Now Sen. Pryor is locked in a tight race for re-election with challenger Rep. Tom Cotton, and a group called the Arkansas Project has been reminding readers of Pryor’s record on CPSIA, digging up many new details in an August series written by Washington, D.C.-area policy analyst Marc Kilmer (who generously credits Overlawyered coverage as a source throughout). Most of the series can be found at this tag or via search. Here is a guide to individual installments in the series, supplemented by links to further coverage from our archives:
- Introduction, and some comments about dangerous toys (our overall coverage of CPSIA);
- Sen. Pryor’s role in the law, and its unreasonable testing burdens (our coverage of CPSIA and Congress, and the law’s testing burdens);
- The law’s awful effect on resale and consignment, and the closure of A Kidd’s Place in Conway, Ark (our coverage on resale);
- Why big toymakers (unlike small) are doing fine under the law, and some dubious claims of safety success (our coverage on toys);
- CPSIA’s role in saving kids from old books (our coverage of its effects on books and libraries);
- “Sen. Pryor Stops Kids from Eating All-Terrain Vehicles” (our coverage on minibikes and other motorized vehicles)
- How the law jumped the gun on phthalates, the bendy-plastic ingredient (our coverage of the law’s phthalate ban);
- Sen. Pryor’s non-response to the series.
Arkansas voters — and everyone who wants to learn how a Congress can fail spectacularly at its legislative responsibilities — should read this series in full.
- Posner smacks lawyers, vindicates objectors in Radio Shack coupon settlement [CCAF, Fisher, more]
- “Germany To Consider Ban On Late-Night Work Emails” [Alexander Kaufman, Huffington Post]
- 7th Circuit overturns Wisconsin John Doe ruling, sends back to state judges [Milwaukee Journal-Sentinel, ruling; more, Vox] John Doe case prosecutor John Chisholm, via columnist Dan Bice, strikes back against source in office who talked to Stuart Taylor, Jr. [Taylor, Althouse]
- Trial lawyer/massive Democratic donor Steve Mostyn also dabbles in Texas Republican primaries [Robert T. Garrett, Dallas Morning News; Mostyn’s national spending from Florida and Arizona to New Hampshire and Minnesota]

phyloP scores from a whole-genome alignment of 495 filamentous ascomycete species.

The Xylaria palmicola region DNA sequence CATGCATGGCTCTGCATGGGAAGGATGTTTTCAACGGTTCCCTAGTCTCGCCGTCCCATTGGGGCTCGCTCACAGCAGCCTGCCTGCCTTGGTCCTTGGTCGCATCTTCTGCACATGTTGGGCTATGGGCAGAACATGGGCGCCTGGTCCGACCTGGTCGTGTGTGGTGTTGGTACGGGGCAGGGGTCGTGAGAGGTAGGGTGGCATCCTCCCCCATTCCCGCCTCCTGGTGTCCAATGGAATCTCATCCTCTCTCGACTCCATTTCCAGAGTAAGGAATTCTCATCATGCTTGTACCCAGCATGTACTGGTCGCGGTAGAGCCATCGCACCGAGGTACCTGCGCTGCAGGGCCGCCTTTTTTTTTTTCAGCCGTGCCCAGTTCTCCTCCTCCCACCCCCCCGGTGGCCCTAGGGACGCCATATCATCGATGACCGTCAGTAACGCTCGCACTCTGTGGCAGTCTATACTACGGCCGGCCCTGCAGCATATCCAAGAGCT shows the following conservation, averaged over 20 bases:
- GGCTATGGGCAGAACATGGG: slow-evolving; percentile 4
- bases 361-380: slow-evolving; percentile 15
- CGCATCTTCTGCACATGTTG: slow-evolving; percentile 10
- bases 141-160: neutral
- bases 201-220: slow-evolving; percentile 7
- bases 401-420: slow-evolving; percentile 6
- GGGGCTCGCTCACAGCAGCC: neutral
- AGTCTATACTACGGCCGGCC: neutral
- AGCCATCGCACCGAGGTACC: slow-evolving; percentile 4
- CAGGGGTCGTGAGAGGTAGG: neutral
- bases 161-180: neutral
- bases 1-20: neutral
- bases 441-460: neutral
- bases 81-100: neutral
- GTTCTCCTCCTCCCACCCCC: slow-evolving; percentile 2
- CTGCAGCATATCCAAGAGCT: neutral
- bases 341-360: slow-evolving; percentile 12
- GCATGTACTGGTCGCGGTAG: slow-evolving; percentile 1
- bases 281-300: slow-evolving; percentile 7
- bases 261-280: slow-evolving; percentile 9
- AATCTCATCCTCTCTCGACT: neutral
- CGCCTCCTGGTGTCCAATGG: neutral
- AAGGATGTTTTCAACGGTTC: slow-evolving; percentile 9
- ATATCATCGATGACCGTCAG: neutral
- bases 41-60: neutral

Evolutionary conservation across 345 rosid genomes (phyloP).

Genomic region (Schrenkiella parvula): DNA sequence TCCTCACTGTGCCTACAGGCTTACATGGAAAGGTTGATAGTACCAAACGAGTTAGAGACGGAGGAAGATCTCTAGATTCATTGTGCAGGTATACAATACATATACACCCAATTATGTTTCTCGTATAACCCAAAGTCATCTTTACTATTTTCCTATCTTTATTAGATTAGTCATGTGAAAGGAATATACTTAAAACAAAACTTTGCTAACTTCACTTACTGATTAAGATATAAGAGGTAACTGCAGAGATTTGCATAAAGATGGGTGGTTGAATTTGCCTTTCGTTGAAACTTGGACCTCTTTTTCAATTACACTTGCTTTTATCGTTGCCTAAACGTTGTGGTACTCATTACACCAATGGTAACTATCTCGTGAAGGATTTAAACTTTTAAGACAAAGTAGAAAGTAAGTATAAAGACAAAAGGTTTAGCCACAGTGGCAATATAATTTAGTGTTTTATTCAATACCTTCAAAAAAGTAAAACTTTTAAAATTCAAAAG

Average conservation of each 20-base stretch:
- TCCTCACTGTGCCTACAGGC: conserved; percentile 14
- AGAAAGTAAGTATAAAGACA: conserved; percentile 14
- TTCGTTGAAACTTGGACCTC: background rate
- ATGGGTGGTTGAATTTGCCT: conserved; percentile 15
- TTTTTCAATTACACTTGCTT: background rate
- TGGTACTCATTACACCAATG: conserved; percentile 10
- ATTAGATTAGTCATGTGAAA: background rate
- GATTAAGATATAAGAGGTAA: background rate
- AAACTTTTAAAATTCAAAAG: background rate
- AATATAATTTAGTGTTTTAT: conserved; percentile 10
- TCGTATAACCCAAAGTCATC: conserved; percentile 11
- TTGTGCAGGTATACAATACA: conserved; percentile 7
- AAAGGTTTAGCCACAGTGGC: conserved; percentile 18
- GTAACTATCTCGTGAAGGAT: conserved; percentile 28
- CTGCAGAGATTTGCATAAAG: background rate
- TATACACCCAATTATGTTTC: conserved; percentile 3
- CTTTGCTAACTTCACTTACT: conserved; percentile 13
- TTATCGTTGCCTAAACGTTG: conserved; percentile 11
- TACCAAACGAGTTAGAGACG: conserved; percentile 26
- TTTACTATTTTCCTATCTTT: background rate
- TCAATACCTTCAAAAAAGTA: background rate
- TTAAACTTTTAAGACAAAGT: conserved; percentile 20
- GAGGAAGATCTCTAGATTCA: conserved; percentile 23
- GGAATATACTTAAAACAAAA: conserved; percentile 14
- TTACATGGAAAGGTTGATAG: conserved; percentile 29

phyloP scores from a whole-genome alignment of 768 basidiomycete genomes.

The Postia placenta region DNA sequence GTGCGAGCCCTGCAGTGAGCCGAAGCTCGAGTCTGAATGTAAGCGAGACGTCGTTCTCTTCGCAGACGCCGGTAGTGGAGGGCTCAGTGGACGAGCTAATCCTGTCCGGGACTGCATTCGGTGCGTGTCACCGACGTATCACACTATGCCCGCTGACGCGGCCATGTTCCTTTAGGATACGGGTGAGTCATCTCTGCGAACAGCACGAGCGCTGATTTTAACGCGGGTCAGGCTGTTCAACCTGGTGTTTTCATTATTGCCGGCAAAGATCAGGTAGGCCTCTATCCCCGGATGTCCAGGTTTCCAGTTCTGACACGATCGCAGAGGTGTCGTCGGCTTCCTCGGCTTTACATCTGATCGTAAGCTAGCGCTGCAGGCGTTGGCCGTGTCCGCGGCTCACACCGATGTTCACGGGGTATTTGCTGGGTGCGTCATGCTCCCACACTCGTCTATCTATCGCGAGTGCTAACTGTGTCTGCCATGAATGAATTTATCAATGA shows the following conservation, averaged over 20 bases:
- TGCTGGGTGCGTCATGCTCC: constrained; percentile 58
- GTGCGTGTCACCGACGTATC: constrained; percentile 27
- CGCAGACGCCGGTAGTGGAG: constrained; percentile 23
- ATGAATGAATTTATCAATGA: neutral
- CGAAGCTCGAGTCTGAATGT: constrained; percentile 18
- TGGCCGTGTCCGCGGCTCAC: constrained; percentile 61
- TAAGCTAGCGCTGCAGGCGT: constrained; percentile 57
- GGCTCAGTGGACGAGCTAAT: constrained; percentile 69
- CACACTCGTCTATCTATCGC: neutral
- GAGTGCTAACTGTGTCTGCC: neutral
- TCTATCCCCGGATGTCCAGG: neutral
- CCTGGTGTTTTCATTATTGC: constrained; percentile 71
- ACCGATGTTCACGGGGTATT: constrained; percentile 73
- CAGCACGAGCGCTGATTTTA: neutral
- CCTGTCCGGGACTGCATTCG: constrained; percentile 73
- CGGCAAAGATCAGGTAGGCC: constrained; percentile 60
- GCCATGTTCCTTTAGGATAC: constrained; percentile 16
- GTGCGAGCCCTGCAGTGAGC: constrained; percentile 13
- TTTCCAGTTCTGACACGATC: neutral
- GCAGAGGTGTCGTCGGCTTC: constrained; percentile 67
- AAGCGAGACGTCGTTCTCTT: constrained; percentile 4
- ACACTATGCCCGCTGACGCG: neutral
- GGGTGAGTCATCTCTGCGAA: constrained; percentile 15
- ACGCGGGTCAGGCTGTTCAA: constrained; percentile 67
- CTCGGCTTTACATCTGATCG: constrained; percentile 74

- Sad: immigration lawyer known for Iraqi Christian advocacy faces asylum fraud charges [Chicago Tribune]
- Might have been entertaining had Bruce Braley opponent Joni Ernst in Iowa argued in favor of nullification, but that’s not what evidence shows [Ramesh Ponnuru]
- California hobbles insurers with diverse-procurement regulations [Ian Adams, Insurance Journal]
- California may lead in number of arrested lawmaker scandals but jealous New York vows to catch up [NYDN]
- Will voters in hotly contested Massachusetts primary remember Martha Coakley’s central role in the Amirault travesty of justice?
- “State of unions: Illinois’ big unionized workforce has become a big campaign issue” [Peoria Journal Star] Teachers’ union top priority: unseat GOP governors [Politico]
- In which I’m quoted saying relatively favorable things about left-leaning New York gubernatorial candidate Zephyr Teachout (though “enjoyed interacting with” is a long way from “would consider voting for”) [Capital New York]
- Meet the trial-lawyer-driven group behind the Rick Perry indictment [Texas Tribune; more of what’s up in Texas]
- Senate incumbents Reid, Pryor, and Durbin and hopeful Bruce Braley among recipients of asbestos law firm money [MCR, Legal NewsLine] Key trial lawyer ally Durbin has slipped in polls [Chicago Sun-Times]
- Montana Democrats’ candidate for U.S. Senate looking a little Wobbly [Lachlan Markay, Free Beacon; A. Barton Hinkle, Richmond Times-Dispatch; #wobblydem]
- Bruce Braley’s “farmer” gaffe might hurt long-term because it fits into a wider pattern about the would-be Iowa senator [John Tabin/Rare, earlier]
- Disbarred ex-D.A. and longtime Overlawyered favorite Andrew Thomas running for GOP Arizona governor nomination [Phoenix New Times]
- Did Wisconsin John Doe probe include email dragnet? Yahoo billed DA for “costs associated with subpoena compliance” [M.D. Kittle/Wisconsin Reporter, more]
- “We need a Democratic sweep. Stay focused.” — work-hours tweet by former Federal Election Commission enforcement lawyer whose hard drive, like that of her former FEC boss Lois Lerner, now tragically missing [House Oversight report, Daily Caller]
- Texas hurricane claims: megadonor Steve Mostyn “successfully drags state senator into TWIA lawsuit” [Legal NewsLine, TLR]
- No more pay to play? Two Ohio lawmakers seek to curb campaign giving by law firms hired by state’s attorney general [Aurora Advocate]
- Sen. Elizabeth Warren’s research on medical bankruptcy may be shaky, but it’s hard to fault her taste in English sports cars [Ira Stoll, American Spectator]
“It is a truism that laws tend to be arranged for the benefit of the political class.” Even so, would you expect Connecticut law to provide that private employers must hold open the jobs of full-time elected officials for as much as eight years in case they decide to return? My new blog post at Cato has details.
Paul Caron at the justly admired TaxProf blog has been patiently documenting the IRS scandal since the start and his daily link roundups are now as relevant as they have ever been. More: CNN, John Hinderaker/PowerLine, A. Barton Hinkle (finger of responsibility points at Congress), Peter Suderman. Earlier here, etc.
Update: IRS said on Tuesday that computer crashes swallowed without a trace the emails of several other employees central to the nonprofit-targeting probe, and admitted it waited months to tell congressional investigators that it did not expect to produce Lois Lerner’s emails.